ST. PAUL, Minnesota — Two women have been charged with engaging in fraudulent schemes to steal millions of dollars from COVID-19 relief funds, U.S. Attorney Andrew M. Luger has announced.
According to court documents, beginning in June 2020, Tequisha Solomon, 39, of Las Vegas, and Takara Hughes, 35, of Maplewood, defrauded the California Department of Employment Development (EDD) and the Department of Minnesota Employment and Economic Development (DEED) and other state agencies, submitting fraudulent claims and claims for unemployment benefits that have been authorized to relieve the American workforce due to the pandemic of COVID-19. For example, while Solomon and Hughes resided in Nevada or Minnesota, they falsely claimed that they resided in Los Angeles or San Diego and worked as hairstylists in California. As a result, California’s EDD paid Solomon at least $37,000 and Hughes at least $46,000 in unemployment benefits.
According to court documents, Solomon and Hughes also fraudulently applied for an Economic Disaster Disaster Loan (EIDL) and a Paycheck Protection Program (PPP) small business loan, falsely claiming they owned businesses in cleaning services. As part of their fraudulent scheme, Solomon and Hughes submitted numerous fraudulent claims on behalf of others and charged a fee for submitting those claims. In total, as a direct result of the material lies and omissions, Solomon compelled the United States and several state agencies to pay out at least $4.1 million in fraudulent unemployment benefits and EIDL small business loan products and PPP. Hughes is responsible for at least $1.2 million in fraudulent benefits and loan proceeds.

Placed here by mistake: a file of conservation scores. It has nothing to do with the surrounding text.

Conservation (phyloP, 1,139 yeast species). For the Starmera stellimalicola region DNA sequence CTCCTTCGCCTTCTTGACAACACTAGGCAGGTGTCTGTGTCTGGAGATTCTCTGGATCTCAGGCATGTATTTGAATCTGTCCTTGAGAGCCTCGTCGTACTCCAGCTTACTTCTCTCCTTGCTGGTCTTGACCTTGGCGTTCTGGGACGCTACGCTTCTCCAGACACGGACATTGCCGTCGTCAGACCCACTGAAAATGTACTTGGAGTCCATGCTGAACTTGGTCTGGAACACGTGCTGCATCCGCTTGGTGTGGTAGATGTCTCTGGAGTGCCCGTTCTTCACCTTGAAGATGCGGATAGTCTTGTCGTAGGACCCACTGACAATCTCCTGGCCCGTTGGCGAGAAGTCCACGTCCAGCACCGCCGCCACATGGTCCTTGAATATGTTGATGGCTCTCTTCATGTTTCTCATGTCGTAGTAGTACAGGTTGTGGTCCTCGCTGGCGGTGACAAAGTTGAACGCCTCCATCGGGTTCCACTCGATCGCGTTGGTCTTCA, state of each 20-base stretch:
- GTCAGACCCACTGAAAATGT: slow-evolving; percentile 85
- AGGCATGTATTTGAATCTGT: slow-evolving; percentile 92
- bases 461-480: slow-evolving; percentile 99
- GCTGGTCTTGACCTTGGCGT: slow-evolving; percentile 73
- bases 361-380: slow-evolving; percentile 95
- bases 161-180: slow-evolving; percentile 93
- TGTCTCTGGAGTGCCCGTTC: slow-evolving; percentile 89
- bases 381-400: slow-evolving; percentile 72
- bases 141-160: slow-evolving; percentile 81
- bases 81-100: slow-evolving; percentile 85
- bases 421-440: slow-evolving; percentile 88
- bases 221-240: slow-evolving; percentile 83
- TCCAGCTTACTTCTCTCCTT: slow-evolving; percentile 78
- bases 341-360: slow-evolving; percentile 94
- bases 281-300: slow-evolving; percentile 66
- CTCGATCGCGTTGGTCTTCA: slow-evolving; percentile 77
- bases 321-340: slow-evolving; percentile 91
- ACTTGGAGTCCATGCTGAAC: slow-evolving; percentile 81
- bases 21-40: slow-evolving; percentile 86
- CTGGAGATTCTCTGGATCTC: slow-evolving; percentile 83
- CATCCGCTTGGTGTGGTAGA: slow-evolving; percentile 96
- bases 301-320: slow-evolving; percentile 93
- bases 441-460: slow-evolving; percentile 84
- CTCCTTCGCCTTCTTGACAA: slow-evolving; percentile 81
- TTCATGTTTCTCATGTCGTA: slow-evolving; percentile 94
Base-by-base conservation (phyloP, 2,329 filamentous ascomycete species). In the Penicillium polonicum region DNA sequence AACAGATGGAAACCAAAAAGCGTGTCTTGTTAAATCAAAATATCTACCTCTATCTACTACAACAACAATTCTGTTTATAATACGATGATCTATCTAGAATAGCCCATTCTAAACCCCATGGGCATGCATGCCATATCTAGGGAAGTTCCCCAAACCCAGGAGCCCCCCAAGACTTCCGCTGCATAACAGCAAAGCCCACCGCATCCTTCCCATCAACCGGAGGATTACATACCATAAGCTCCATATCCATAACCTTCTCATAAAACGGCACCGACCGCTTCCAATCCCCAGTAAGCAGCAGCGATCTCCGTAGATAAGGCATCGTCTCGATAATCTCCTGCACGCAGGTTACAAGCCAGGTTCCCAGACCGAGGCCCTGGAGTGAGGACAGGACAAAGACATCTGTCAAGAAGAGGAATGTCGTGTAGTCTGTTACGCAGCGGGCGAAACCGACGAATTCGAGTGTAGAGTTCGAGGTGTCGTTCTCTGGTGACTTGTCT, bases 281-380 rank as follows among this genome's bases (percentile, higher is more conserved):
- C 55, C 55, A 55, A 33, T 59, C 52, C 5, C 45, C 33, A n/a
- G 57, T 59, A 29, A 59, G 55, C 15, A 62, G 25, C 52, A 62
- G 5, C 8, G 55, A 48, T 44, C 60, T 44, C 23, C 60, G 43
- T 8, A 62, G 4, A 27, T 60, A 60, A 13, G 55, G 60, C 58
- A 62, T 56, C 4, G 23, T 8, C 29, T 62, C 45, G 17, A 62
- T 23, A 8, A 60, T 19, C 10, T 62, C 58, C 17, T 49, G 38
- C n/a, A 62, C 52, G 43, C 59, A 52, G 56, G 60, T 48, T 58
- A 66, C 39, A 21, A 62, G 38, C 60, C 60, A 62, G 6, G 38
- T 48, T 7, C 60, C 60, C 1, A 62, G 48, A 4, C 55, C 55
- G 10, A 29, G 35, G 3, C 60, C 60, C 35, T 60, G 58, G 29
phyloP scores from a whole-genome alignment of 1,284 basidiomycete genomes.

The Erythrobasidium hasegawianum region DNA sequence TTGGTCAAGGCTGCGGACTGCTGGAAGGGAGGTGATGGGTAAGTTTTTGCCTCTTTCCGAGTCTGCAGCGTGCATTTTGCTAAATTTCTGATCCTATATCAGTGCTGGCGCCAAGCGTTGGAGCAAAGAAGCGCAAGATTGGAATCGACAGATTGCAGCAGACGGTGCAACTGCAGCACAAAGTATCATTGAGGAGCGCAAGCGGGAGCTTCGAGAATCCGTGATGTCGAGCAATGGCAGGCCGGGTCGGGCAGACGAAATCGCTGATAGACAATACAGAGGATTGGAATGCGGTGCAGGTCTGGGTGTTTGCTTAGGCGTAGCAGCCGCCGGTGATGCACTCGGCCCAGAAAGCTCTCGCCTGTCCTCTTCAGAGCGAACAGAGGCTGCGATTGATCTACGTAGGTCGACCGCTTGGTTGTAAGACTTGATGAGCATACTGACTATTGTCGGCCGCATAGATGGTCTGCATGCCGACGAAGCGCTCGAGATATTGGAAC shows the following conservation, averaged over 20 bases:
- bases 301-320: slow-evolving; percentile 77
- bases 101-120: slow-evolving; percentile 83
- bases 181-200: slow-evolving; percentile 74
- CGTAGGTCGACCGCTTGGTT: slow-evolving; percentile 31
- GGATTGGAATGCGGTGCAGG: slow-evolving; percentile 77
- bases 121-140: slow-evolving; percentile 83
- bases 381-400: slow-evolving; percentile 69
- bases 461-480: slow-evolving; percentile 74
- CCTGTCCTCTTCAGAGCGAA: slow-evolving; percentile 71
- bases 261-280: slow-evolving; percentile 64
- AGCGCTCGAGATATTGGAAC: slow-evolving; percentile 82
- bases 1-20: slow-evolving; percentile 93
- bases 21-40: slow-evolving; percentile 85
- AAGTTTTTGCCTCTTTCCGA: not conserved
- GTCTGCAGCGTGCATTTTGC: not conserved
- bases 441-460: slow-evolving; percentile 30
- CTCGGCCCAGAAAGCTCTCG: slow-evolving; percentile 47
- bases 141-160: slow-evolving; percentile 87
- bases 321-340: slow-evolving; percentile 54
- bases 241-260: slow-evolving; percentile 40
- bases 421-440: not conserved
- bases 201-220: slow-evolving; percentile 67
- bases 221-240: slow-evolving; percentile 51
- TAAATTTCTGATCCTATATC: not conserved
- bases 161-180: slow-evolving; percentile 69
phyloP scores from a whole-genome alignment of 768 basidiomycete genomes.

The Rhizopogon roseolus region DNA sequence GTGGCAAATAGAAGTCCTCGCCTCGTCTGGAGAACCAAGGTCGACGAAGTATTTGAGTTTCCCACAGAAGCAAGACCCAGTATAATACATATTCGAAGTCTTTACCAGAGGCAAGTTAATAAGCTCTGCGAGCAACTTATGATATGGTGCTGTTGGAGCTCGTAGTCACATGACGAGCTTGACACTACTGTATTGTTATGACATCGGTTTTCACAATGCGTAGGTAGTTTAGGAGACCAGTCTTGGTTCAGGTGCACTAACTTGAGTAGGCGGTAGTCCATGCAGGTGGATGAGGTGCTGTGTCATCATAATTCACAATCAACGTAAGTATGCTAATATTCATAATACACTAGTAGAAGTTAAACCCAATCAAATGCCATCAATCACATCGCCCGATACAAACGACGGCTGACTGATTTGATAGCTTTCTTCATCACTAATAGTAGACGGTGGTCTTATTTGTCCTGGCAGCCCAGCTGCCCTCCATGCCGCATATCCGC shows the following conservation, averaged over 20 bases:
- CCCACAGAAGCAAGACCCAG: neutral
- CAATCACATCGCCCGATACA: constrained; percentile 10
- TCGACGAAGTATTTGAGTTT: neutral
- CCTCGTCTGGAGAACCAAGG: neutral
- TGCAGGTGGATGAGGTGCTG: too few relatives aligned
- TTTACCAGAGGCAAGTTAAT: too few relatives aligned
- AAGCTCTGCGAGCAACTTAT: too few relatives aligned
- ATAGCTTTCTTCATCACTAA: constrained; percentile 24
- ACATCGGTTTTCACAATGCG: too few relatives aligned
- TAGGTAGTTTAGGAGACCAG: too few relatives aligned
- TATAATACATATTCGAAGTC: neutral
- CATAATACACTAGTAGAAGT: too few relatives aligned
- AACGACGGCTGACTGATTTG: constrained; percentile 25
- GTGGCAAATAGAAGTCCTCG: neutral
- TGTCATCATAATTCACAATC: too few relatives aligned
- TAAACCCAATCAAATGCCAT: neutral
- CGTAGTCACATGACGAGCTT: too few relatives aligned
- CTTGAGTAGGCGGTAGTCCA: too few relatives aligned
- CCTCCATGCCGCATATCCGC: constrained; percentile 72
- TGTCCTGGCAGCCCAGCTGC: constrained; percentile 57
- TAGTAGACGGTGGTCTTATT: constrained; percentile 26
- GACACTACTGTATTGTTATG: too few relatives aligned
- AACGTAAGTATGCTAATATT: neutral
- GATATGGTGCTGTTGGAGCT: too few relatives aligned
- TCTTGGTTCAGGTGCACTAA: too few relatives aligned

Solomon is charged with six counts of wire fraud. In a separate indictment, Hughes is charged with five counts of wire fraud. The defendants are scheduled to make their first appearances in United States District Court before Magistrate Judge Tony N. Leung on July 15, 2022.
This case is the result of an investigation by the FBI, the U.S. Department of Labor-Office of Inspector General, and the U.S. Postal Inspection Service, with assistance from the St. Paul Police Department and the California Department of Employment Development.
Assistant United States Attorney Matthew S. Ebert is prosecuting the cases.
An indictment is only an allegation and the accused are presumed innocent until proven guilty beyond a reasonable doubt by a court.